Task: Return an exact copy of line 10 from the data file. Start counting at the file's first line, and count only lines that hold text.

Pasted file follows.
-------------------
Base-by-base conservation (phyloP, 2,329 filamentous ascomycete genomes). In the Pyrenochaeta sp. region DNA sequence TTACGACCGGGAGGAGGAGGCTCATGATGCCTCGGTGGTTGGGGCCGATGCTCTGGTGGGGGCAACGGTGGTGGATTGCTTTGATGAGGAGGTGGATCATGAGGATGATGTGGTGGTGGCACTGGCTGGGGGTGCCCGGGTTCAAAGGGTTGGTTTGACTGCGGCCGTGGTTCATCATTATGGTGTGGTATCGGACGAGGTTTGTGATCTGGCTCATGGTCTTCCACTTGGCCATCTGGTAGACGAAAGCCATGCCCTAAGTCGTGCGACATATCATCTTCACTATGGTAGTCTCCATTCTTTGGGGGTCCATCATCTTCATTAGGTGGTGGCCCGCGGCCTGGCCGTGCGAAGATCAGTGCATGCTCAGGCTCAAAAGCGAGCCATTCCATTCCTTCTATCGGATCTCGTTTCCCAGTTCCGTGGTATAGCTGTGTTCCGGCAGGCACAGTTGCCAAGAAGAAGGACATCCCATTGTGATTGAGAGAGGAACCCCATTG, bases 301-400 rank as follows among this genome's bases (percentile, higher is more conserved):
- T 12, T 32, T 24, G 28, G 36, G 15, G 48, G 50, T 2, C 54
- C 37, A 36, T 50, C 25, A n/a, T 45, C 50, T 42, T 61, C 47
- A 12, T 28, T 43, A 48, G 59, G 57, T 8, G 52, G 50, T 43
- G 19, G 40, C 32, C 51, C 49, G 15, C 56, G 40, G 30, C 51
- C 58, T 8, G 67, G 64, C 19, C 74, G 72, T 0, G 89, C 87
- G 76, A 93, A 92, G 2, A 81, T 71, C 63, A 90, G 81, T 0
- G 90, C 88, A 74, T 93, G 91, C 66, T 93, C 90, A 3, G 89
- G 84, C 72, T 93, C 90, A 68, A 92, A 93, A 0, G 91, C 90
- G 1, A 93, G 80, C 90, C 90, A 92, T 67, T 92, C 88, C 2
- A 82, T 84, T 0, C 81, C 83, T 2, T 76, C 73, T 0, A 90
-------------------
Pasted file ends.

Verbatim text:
- G 1, A 93, G 80, C 90, C 90, A 92, T 67, T 92, C 88, C 2